Full-text · Article · Jun 2009 · Molecular Cancer Therapeutics
[Show abstract][Hide abstract] ABSTRACT: We designed high-affinity primers for the mRNA sequence of human tyrosinase to test the value of molecular detection of circulating melanoma cells by reverse transcription-polymerase chain reaction (RT-PCR). The optimization process included in vitro settings and in vivo studies in a xenograft mouse model. We detected tyrosinase expression with at least 40 pg and 1.5 pg of total RNA extracted from cultured SKmel human melanoma cells, using a first round of PCR amplification and nested PCR, respectively. Human tyrosinase expression was found in the blood of nude mice bearing subcutaneous SKmel tumors, and the expression bands were stronger after manipulation of the tumor mass. We also examined the fate of circulating melanoma cells in the present melanoma model. Tyrosinase expression declined in blood 6 h after a direct intravenous injection of SKmel cells. A preliminary study in human blood samples demonstrated a baseline positive tyrosinase determination in 64% (16/25) of advanced melanoma patients using the RT-PCR nested assay. Baseline tyrosinase expression was significantly associated with disease progression after 12 months, and sequential determination during follow-up of the remaining disease-free patients showed a progressive increase of negative results.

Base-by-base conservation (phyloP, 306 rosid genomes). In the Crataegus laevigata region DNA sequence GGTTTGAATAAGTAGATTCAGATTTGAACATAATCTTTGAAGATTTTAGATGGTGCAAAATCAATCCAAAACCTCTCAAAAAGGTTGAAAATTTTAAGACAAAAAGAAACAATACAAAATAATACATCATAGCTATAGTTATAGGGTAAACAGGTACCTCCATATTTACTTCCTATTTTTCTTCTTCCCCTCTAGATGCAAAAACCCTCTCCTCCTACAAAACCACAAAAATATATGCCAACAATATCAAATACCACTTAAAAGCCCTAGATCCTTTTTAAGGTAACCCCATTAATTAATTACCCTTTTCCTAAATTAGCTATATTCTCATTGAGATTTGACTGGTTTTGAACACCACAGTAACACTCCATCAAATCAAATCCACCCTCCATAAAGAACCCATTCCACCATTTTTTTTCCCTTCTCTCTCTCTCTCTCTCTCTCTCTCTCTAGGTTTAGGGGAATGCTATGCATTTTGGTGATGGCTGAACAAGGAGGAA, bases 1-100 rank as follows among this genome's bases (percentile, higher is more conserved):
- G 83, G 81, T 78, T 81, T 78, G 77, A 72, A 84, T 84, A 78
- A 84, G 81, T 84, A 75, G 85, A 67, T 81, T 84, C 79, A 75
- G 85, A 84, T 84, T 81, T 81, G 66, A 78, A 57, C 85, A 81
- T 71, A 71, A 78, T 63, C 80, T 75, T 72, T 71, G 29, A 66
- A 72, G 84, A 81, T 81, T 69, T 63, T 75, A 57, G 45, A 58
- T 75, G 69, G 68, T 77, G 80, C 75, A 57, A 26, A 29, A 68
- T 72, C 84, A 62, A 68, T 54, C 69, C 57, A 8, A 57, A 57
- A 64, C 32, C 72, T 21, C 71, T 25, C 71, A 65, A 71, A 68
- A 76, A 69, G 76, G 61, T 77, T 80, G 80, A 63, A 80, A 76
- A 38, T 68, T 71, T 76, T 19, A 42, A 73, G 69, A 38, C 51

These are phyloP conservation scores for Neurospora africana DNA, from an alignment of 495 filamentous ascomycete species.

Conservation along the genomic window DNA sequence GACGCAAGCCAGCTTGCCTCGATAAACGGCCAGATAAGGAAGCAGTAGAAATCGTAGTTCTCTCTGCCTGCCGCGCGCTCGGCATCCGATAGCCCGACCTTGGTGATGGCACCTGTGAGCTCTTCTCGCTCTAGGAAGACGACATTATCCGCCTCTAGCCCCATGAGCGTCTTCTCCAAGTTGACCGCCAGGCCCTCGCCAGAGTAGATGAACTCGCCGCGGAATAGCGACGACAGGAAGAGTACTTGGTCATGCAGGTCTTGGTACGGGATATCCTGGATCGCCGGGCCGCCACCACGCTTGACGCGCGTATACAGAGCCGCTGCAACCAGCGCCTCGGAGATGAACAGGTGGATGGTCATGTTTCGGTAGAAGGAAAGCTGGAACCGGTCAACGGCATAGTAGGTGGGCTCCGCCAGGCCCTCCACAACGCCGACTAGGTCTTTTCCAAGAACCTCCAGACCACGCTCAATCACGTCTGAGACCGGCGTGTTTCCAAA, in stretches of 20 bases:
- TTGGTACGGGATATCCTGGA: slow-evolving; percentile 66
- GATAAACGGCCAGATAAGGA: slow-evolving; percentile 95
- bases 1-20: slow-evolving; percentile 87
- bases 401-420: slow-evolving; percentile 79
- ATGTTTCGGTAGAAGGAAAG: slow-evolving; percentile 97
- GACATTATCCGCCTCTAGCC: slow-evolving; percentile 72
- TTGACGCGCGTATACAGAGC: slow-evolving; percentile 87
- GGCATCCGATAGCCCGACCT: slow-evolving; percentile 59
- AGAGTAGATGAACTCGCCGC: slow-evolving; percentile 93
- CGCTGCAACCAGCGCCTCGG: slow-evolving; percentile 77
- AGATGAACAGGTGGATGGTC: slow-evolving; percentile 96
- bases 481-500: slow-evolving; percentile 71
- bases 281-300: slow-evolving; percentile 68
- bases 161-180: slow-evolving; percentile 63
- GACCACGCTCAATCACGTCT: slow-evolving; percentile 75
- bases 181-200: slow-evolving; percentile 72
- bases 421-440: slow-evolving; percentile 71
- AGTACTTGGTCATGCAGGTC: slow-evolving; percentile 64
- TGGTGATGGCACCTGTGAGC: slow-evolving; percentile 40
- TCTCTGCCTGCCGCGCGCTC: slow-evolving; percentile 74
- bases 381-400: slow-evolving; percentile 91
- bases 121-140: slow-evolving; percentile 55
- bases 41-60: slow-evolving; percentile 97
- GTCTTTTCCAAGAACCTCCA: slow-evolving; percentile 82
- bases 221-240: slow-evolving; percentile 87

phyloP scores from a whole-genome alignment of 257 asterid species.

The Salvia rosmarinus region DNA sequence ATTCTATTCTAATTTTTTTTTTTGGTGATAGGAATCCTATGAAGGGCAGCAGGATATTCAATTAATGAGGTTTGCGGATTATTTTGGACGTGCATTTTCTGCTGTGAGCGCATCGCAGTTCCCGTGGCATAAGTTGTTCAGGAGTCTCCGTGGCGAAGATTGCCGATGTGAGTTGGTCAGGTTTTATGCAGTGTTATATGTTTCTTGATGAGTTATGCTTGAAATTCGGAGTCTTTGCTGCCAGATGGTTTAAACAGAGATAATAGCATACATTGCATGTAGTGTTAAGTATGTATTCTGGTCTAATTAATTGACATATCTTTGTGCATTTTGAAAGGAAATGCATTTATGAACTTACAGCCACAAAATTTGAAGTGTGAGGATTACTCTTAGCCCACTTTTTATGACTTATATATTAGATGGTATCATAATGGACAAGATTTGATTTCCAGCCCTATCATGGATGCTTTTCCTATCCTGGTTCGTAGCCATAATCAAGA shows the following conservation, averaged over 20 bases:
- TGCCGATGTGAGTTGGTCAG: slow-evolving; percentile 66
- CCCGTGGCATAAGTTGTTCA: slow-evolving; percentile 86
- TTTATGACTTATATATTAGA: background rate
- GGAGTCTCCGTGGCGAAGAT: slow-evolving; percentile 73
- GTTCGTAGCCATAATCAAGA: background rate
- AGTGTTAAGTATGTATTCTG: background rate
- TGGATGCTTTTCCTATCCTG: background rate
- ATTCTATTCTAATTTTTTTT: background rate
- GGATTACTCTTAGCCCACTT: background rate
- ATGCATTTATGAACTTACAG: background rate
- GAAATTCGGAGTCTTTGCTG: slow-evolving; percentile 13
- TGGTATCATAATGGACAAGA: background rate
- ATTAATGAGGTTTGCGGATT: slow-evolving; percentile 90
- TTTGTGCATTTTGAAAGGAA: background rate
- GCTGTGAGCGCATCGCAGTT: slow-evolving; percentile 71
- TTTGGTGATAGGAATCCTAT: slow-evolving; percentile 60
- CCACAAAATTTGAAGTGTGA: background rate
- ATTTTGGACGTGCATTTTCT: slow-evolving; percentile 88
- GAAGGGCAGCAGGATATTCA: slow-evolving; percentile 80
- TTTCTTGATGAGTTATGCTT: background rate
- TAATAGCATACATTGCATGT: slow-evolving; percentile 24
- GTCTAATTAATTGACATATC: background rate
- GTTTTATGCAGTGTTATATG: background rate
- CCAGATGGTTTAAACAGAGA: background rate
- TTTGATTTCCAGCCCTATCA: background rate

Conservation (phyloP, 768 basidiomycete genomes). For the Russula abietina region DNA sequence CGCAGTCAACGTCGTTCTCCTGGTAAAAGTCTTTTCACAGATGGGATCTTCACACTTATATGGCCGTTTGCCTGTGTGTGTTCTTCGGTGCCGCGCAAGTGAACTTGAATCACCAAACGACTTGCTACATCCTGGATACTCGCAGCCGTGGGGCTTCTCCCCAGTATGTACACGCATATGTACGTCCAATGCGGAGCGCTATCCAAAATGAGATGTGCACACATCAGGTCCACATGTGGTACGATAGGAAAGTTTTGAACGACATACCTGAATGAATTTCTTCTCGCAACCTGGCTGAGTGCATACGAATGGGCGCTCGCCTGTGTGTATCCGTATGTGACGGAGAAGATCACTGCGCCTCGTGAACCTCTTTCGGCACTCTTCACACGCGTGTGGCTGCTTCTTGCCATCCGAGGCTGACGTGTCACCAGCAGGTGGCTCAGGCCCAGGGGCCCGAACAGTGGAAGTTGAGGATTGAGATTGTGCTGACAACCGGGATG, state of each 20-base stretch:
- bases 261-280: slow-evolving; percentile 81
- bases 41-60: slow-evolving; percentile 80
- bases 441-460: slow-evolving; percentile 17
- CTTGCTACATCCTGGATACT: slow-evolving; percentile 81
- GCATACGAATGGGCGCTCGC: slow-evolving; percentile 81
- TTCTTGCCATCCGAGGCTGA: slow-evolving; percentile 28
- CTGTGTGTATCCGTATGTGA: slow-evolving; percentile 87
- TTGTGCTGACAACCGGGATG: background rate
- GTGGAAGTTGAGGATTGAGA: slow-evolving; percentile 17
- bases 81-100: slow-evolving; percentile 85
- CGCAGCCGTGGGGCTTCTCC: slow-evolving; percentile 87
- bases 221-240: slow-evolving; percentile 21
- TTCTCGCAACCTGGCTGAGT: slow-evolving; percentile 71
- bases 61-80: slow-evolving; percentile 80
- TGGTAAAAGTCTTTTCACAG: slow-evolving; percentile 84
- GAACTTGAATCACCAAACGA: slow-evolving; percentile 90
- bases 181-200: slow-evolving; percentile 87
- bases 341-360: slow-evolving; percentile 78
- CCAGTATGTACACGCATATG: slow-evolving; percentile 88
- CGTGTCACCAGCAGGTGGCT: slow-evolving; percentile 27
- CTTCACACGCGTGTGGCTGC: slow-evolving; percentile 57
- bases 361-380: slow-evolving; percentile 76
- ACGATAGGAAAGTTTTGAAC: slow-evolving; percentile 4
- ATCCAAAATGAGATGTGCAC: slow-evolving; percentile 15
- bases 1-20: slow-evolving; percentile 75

No preview · Article · Jun 2008 · International Journal of Molecular Medicine